The objective of this article was to study the association of aspirin and other nonsteroidal anti-inflammatory drugs (NSAIDs) with bone mineral density (BMD).
Spine BMD was evaluated in a subset of 2028 participants from the Multiethnic Study of Atherosclerosis cohort who were NSAID users (including aspirin) and underwent both lumbar and thoracic imaging. Multiethnic Study of Atherosclerosis is a prospective cohort study that includes 4 ethnic groups (white, Asian, African American, and Hispanic). Trabecular BMD was evaluated by quantitative computed tomography based on cardiac computed tomography images, which were obtained during coronary calcium scans. The analyses were cross sectional using baseline examination data for exposure and outcomes.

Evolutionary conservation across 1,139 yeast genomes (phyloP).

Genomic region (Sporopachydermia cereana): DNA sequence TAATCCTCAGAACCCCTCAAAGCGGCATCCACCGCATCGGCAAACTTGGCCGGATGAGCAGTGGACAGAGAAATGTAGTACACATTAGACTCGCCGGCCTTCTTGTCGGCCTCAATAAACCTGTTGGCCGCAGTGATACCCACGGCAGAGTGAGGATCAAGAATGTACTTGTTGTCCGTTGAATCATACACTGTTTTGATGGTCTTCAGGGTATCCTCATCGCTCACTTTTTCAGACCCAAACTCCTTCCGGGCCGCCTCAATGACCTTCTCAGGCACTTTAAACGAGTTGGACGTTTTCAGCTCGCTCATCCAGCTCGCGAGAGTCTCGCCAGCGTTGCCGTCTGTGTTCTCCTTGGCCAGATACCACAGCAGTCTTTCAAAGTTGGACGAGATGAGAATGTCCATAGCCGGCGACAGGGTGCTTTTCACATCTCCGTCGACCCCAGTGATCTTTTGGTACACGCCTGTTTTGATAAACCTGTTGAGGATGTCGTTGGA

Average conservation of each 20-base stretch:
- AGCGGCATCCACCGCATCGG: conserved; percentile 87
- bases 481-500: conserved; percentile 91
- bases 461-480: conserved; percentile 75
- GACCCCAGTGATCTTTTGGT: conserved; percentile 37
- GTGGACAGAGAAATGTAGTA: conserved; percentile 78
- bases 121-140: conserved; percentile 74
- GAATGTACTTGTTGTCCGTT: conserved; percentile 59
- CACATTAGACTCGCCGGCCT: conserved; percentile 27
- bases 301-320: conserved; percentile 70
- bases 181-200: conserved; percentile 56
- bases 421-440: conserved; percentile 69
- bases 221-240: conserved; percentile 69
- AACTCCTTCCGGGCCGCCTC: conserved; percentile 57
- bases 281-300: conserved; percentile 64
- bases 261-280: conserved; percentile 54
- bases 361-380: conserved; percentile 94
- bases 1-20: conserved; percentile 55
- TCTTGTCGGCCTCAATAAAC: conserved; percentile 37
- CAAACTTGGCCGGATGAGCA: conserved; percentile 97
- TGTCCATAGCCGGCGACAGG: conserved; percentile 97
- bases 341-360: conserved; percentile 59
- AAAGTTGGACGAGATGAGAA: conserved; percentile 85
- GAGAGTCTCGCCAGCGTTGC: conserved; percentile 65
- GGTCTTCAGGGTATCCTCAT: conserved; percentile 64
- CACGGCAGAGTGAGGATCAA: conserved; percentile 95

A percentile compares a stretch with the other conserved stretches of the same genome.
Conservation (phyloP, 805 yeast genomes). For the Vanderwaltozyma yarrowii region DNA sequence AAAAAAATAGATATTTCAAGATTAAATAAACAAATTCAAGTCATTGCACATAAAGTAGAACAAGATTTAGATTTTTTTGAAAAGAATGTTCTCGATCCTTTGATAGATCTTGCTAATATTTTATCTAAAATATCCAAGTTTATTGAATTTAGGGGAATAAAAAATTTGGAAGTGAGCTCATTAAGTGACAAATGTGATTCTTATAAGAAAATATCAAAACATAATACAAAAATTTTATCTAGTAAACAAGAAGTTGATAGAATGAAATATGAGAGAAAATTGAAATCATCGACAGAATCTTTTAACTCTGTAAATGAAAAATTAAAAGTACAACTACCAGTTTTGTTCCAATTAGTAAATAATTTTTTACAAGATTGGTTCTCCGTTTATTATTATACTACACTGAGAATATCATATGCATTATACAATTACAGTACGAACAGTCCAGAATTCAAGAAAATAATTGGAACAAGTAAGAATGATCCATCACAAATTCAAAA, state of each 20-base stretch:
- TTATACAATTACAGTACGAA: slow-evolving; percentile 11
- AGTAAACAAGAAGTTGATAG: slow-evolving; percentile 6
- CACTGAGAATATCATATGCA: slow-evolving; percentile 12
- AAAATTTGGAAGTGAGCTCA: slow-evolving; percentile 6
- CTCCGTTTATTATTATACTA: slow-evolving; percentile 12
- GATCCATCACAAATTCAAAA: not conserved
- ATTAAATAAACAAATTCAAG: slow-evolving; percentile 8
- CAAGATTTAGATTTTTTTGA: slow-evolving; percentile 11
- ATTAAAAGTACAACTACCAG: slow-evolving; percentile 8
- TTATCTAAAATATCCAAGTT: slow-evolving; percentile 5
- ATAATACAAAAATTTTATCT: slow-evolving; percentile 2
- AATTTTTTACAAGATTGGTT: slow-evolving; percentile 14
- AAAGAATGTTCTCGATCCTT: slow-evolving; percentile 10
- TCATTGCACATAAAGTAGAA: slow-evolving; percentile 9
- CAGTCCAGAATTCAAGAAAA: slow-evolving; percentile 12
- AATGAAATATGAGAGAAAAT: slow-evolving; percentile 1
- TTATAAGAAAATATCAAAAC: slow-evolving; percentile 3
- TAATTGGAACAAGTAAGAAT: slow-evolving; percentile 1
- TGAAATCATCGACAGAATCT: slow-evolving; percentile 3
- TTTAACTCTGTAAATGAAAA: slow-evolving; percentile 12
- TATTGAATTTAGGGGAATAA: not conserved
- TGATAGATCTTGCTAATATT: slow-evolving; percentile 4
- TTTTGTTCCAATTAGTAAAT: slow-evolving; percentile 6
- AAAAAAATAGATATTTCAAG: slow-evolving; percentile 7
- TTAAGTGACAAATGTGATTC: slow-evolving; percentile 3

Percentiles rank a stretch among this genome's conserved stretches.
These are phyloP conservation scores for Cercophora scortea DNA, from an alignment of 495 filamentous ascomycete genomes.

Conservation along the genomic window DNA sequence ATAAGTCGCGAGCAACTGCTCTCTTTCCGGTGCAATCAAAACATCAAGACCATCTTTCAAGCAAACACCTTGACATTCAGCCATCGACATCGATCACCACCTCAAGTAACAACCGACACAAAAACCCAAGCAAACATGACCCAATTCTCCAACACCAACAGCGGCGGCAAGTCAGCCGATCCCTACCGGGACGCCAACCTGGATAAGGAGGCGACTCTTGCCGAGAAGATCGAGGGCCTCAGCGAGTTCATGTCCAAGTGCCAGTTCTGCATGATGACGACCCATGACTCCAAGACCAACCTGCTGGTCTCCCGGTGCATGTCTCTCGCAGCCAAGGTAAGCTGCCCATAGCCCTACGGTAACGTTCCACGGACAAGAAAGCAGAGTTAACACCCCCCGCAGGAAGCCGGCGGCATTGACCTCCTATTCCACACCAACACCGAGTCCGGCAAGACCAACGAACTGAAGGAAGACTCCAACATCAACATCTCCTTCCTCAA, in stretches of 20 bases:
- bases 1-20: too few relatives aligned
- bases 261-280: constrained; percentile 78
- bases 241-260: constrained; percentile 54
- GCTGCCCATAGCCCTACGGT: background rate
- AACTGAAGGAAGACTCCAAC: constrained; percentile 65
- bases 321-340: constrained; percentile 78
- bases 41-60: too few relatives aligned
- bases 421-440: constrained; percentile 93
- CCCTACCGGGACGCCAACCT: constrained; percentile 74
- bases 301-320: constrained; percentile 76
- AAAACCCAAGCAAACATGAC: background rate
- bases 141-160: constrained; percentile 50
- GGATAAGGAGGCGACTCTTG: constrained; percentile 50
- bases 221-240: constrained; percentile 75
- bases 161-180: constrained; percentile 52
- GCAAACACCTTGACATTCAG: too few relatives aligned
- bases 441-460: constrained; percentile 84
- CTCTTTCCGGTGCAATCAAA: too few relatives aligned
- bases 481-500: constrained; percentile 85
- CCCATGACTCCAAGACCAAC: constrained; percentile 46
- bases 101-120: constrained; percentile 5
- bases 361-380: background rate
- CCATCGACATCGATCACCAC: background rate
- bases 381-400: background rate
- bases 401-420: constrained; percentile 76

After adjustment for potential confounders including age, sex, race, and traditional cardiovascular risk factors, a small association between trabecular BMD and baseline use of COX-2–selective NSAID was observed. COX-2–selective NSAID use was associated with 7.4 mg/cm3 (95% confidence interval [CI], 1.6–13.3; P = 0. 013) higher trabecular BMD in thoracic spine and 10.6 mg/cm3 higher at lumbar spine (95% CI, 5.1–16.1; P < 0.001). Among regular aspirin users, there was no association between drug use and trabecular BMD. Considering all spine fractures together, the prevalence ratio of fractures among aspirin users was 1.0 (95% CI, 0.6–1.6) and 1.1 (95% CI, 0.5–2.3) among COX-2–selective NSAID users.
Regular use of aspirin has no significant association with trabecular BMD in either the thoracic or lumbar spine and no association with fracture prevalence. COX-2–selective NSAIDs may have modest positive association with BMD, but the mechanisms were not assessed and the observational study design makes residual confounding a possible alternate explanation. Potential pathological mechanisms warrant further longitudinal exploration.